Students are willing to make sacrifices to stay on campus

An interview with students revealed their insights on new COVID-19 guidelines.


Courtesy of Wikimedia Commons

Biola is experiencing declining enrollment as well as faculty and staff cuts.

Caleb Britt, Staff Writer

Going into the fifth week of classes, Biolans still enjoy the feeling of in-person classes, chapels and life in general. Events take place around campus and clubs meet throughout the week, providing opportunities for students to engage with their community and make memories together.

An investigation by the Los Angeles County Department of Public Health on Sept. 17 revealed that Biola took appropriate measures to mitigate the spread of COVID-19, according to the university’s coronavirus updates page.

Nonetheless, Biola continues to increase its mitigation efforts to prevent the return to distanced learning. Although these changes are reasonable and somewhat predictable, the school experience differs from what Biola hoped for students in the summer when it announced that classes would be in person. 

In light of these mitigation efforts, several students who live, study and work on campus shared their thoughts on recent preventative measures that Biola implemented. 


Freshman engineering physics major Peter Otoshi shared that he had some friends who contracted COVID-19. 

“My preference is to stay in person, but I’m glad that Biola is willing to act before things get too out of control and the state or county has to step in,” Otoshi said.

If Biola had not done what it has to this date in order to keep coronavirus cases at bay for the sake of keeping students happy, Sept. 17 could have been the last day of in-person classes for the semester or even the entire school year depending on the verdict from the LACDPH. Fortunately, that was not the case.

“I don’t know if distancing and moving to Zoom are necessarily the most effective way [to prevent COVID-19] because there are other events or interactions where COVID would get spread more easily,” he said.

Otoshi was referring to off-campus activities or on-campus interactions where students may not take the same precautions.  

Sophomore music major Benjamin Taylor agreed that preventative measures like social distancing in classrooms would not prevent COVID-19 from being transmitted between students due to choices students make when not under watch. Taylor recognized that current mitigation efforts allow classes to remain in person.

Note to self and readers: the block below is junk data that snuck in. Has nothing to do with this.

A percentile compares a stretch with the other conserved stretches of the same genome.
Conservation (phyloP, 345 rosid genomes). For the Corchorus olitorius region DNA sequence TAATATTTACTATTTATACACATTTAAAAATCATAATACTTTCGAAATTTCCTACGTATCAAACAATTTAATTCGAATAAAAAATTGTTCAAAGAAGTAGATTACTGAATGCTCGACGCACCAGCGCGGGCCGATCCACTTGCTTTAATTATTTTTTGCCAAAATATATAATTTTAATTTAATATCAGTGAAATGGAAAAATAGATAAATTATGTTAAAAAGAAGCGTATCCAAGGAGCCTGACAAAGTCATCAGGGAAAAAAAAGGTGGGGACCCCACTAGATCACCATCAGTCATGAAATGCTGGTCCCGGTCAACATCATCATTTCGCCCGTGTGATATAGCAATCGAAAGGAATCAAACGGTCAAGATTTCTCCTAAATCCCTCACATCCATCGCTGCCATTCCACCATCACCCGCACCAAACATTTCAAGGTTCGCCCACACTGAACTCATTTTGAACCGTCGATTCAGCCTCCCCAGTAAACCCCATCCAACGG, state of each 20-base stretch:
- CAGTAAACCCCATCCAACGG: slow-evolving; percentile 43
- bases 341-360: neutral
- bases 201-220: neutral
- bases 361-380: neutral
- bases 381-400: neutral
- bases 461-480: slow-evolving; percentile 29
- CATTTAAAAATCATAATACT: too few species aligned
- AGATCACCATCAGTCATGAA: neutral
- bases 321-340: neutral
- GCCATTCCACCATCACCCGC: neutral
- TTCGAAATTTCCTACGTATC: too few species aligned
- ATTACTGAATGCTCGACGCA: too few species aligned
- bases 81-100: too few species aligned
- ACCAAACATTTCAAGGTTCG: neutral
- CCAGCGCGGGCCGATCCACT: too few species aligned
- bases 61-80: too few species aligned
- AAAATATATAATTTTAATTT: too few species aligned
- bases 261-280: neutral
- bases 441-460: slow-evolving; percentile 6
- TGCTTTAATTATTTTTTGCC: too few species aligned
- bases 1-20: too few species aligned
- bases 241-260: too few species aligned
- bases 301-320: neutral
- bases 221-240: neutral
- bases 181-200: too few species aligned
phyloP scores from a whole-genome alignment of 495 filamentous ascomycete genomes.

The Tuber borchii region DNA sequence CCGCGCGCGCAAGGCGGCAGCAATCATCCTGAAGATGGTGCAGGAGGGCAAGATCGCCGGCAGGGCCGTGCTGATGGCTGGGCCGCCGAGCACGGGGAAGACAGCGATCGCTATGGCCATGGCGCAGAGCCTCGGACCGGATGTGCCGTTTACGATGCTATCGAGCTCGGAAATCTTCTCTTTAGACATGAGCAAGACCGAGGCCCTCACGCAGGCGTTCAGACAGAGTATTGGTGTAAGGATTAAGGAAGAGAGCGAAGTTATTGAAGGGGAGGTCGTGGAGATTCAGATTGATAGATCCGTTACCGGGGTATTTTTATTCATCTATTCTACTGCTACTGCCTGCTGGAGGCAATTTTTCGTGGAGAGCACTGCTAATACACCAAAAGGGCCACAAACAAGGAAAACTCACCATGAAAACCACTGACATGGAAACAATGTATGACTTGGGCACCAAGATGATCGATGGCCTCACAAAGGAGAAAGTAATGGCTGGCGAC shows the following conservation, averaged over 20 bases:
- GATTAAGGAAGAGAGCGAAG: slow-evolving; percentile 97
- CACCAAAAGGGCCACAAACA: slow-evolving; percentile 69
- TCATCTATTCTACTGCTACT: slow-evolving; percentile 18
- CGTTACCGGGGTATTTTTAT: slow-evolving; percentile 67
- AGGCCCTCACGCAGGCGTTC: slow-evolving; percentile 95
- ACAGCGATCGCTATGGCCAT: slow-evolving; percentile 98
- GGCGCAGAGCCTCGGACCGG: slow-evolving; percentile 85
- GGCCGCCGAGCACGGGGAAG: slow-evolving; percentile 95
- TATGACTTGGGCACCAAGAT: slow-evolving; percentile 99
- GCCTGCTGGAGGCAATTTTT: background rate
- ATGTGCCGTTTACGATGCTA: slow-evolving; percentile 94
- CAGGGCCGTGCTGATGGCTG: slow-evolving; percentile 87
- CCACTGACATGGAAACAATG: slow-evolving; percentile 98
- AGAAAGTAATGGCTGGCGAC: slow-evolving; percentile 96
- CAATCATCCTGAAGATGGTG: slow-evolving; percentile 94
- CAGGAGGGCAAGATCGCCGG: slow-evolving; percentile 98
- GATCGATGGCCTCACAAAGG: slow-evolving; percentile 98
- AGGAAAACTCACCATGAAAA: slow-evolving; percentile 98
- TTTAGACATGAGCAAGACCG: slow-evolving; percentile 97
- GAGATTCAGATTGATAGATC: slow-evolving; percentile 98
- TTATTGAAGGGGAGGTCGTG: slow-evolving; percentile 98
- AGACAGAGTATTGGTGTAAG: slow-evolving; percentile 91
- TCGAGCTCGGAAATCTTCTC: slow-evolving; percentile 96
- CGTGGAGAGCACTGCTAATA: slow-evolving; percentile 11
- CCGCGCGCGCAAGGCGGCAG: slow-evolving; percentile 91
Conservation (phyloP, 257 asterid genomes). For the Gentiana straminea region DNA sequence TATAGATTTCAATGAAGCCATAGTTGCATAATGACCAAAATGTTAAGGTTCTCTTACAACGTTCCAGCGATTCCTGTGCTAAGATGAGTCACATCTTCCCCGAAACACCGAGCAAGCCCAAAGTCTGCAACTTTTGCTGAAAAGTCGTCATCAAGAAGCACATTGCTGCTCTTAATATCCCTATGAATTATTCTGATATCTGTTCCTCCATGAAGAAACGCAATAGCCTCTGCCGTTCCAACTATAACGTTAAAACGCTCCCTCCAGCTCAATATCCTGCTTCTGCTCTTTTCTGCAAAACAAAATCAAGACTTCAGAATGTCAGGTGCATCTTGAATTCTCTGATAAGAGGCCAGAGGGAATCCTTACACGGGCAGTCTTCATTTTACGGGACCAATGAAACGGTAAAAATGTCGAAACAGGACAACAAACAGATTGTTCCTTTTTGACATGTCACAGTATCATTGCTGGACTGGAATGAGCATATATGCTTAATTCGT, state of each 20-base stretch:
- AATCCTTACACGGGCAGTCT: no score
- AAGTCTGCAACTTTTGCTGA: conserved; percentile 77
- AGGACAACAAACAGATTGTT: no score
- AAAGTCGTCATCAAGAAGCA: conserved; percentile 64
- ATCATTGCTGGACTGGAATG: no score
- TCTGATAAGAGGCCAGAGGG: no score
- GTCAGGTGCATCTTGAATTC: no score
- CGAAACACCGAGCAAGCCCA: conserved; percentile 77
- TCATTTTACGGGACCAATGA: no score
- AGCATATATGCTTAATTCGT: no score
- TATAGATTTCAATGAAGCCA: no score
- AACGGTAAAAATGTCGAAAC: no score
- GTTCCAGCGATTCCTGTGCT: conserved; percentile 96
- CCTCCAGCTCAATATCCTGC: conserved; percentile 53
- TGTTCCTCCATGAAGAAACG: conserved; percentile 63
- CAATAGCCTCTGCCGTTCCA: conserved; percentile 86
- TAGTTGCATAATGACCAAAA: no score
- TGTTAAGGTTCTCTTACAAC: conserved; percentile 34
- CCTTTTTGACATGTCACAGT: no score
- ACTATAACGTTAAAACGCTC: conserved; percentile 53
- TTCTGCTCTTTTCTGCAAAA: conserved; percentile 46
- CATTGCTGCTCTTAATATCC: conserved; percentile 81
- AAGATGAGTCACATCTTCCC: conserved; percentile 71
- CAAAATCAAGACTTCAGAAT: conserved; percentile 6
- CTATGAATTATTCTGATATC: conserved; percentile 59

These procedures not only affect students’ social lives, but their academic lives as well. Junior elementary education major Grace Brooks prefers learning in person or in a hybrid format because it is easier to focus and engage with class material, as well as with peers and professors. 

Brooks enjoyed the flexibility to complete assignments while on an online format, but was willing to do anything to stay on campus, even though she thought masks were annoying at times. 

In-person learning brings advantages, like the opportunity to collaborate closely with classmates, learn directly from professors as well as remain focused during lectures. Students are willing to pay thousands of dollars in order to learn in person. That fact alone reveals the extent to which students would likely go to in order to attend school on campus if learning in person was in jeopardy. 

That situation became an unfortunate reality for students, and it is everyone’s hope that each person will play their part in keeping one another safe and maintaining Biola’s reputation with Los Angeles County so that they can enjoy the benefits of learning in person with friends and faculty.


Students on campus have to make many unexpected sacrifices both socially and academically in order to continue to enjoy the facilities, programs and resources that Biola provides while attending classes in person. Flexibility is required for anyone that attends school—especially for anyone attending Biola where the school’s mission is to equip students in mind and character to impact the world for Christ.

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